To the LGBT victims, their families, and friends:

It is 11 AM as my mother walks into my room, and tells me to get up, and then says that over 50 LGBT people are dead from a shooting. A hate crime.

Where?” I ask.

Orlando.

I remember Christina Grimmie dying there yesterday. And now 50, possibly more, people will become statistics with her. My mother shuts my door and I lay motionless. I eventually open twitter and scroll through my feed. 50 dead, hate crime, homophobia are commonalities in every post. Suddenly I realize the twisting lurch in my stomach is not a yearning for breakfast.

As I played video games with my best friend last night, over 100 people were targeted and shot because of being themselves in public. Because they were and are gay.

There is no excuse, there is no justification. This was America’s largest hate crime in history. And I had just been alive to witness it.

A year ago, we received news that same-sex marriage was the law of the land. No longer could people be held back from loving their partner (except for a few incidents, unfortunately) regardless of sexual orientation. Today we hear that the worst crime towards LGBT+ individuals has occurred in America. And here people thought that gay people were magically equal.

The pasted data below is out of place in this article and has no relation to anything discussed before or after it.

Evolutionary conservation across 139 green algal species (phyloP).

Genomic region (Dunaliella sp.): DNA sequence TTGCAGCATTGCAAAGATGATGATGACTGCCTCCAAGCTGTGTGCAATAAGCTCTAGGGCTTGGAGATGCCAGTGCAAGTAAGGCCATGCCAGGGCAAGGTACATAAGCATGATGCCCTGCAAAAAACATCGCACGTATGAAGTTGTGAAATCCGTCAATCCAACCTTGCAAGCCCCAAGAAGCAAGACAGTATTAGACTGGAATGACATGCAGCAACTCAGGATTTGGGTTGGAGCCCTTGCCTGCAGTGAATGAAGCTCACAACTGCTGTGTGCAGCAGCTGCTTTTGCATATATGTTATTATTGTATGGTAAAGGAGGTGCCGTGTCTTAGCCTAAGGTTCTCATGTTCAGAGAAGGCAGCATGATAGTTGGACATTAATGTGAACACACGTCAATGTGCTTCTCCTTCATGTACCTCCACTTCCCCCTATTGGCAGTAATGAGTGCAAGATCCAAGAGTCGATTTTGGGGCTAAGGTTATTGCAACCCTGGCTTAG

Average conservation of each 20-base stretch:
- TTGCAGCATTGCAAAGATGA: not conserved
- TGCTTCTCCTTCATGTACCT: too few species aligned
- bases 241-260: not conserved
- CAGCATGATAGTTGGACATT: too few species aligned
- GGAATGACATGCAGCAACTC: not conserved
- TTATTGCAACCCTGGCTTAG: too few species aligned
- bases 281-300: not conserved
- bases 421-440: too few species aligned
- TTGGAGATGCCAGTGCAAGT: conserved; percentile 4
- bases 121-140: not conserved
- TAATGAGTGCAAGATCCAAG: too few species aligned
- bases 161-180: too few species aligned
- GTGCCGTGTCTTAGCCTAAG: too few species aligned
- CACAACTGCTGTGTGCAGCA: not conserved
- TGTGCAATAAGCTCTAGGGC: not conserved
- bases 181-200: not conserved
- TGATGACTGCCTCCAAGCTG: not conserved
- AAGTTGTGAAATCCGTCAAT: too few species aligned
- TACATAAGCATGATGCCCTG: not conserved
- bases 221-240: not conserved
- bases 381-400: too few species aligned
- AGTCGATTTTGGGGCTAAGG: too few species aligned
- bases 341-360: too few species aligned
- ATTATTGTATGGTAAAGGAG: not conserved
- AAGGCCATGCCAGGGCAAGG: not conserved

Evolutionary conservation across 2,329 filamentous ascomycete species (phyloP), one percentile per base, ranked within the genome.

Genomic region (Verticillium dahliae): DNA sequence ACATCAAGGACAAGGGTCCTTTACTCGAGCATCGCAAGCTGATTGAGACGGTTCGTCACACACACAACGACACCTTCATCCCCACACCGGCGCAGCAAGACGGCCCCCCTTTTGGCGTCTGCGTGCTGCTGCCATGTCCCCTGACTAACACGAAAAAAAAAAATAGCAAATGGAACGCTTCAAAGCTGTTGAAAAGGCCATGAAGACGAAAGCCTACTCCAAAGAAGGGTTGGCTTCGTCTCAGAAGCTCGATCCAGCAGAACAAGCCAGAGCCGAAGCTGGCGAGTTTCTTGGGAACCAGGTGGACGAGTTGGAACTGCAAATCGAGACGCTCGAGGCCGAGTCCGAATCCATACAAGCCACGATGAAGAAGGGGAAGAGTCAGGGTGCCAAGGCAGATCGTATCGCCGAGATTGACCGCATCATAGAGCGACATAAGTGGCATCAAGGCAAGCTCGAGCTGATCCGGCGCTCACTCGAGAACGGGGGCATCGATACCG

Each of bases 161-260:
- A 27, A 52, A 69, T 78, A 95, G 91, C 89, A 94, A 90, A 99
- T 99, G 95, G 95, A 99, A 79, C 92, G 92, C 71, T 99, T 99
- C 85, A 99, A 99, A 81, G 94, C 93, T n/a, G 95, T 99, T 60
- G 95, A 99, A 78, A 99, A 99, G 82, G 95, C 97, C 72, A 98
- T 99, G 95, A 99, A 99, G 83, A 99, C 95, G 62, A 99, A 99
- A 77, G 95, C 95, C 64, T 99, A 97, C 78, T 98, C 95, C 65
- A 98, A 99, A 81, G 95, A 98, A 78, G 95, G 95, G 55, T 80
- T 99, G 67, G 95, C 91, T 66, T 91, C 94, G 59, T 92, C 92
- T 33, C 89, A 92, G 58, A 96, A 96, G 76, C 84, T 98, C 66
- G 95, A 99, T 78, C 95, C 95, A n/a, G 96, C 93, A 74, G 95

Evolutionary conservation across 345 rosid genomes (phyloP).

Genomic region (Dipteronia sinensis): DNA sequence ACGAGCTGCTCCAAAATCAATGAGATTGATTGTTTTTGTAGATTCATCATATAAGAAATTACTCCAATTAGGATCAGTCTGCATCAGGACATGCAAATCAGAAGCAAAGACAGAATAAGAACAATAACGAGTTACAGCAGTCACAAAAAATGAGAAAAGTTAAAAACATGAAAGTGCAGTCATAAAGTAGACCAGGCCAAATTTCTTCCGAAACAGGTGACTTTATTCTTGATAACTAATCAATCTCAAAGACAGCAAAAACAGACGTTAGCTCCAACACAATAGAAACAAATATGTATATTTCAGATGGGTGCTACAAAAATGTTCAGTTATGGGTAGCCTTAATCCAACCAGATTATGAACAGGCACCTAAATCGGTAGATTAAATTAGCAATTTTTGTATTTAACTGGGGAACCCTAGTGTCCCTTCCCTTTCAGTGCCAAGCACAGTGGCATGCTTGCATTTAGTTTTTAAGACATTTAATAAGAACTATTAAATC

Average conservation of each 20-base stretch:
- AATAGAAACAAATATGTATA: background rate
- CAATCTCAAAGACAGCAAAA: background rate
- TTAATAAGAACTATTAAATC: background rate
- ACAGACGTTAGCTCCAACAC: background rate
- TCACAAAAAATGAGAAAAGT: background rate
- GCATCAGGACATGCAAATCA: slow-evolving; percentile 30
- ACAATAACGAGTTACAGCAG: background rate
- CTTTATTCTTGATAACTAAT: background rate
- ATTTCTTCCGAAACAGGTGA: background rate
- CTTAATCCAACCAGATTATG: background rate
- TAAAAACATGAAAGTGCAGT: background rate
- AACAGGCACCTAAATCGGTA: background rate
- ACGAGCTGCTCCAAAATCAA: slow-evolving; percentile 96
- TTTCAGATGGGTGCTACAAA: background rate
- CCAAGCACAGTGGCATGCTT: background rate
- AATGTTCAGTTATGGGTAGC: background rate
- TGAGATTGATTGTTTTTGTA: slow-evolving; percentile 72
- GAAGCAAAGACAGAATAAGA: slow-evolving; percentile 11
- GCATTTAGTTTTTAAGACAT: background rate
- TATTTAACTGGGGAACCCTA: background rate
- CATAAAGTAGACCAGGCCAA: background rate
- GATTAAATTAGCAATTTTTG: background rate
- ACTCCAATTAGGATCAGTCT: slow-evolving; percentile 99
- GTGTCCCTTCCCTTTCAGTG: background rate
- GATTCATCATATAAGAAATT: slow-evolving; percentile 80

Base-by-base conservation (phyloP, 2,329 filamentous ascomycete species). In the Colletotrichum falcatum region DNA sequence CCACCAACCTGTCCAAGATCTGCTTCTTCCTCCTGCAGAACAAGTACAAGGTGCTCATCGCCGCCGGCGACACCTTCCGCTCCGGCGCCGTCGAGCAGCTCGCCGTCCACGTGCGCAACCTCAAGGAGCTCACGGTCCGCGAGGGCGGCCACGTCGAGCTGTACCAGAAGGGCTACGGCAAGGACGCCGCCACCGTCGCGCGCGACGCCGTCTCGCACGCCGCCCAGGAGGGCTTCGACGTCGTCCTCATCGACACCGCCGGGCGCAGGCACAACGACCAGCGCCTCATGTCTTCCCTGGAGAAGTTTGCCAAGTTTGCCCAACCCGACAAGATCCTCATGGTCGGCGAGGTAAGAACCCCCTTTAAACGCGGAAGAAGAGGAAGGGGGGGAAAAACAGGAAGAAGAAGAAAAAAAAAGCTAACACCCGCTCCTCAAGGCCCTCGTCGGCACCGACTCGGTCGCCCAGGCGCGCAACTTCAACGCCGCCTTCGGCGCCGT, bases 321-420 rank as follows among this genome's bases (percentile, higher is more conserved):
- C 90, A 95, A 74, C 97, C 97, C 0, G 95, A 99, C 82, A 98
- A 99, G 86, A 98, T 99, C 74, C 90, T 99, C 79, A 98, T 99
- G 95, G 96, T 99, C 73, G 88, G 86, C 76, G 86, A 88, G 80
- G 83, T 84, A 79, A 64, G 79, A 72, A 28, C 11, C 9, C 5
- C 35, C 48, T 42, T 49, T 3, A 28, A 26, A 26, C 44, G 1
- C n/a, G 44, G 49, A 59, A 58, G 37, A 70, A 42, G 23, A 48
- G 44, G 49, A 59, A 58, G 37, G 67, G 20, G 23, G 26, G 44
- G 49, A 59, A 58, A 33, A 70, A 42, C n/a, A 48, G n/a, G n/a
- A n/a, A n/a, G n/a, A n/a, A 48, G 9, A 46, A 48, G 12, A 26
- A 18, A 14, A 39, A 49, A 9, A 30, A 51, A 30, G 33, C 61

L.A. Pride is also going on today, and they have fearlessly decided to carry on, mourning our fellow Americans who cannot walk with them — they are marching to voice the freedom from persecution that is desired as a citizen of the United States of America. This is why Pride parades still exist and will ever onwards go: LGBT people must celebrate the fact that only in comradery can the persecution cease. And as long as the hateful ideologies are perpetuated, persecution will persist.

Their goal is silence. Their goal is hate. The result has been a love unrivaled. To the poor souls lost, we will ever remember you. You died being your authentic souls, and perhaps there is no greater achievement than this. Onward we will march, together as a nation, as a community, until persecution becomes a word that slips off our tongues like a newly learned foreign language.

Orlando, your rainbows will ever fly in every Pride flag. Your lives, your voices will echo in the songs we sing. Your heartbeats within every footstep in a march. Please know that your deaths will not be in vain. The good in the world may be harder to see, but it is there. I know it is there, for there is love abound today.

Tell your family and friends you love them and accept them for who they are today. I’m sure there are many who can no longer do the same.


“If a bullet should enter my brain, let that bullet destroy every closet door.” 
Harvey Milk

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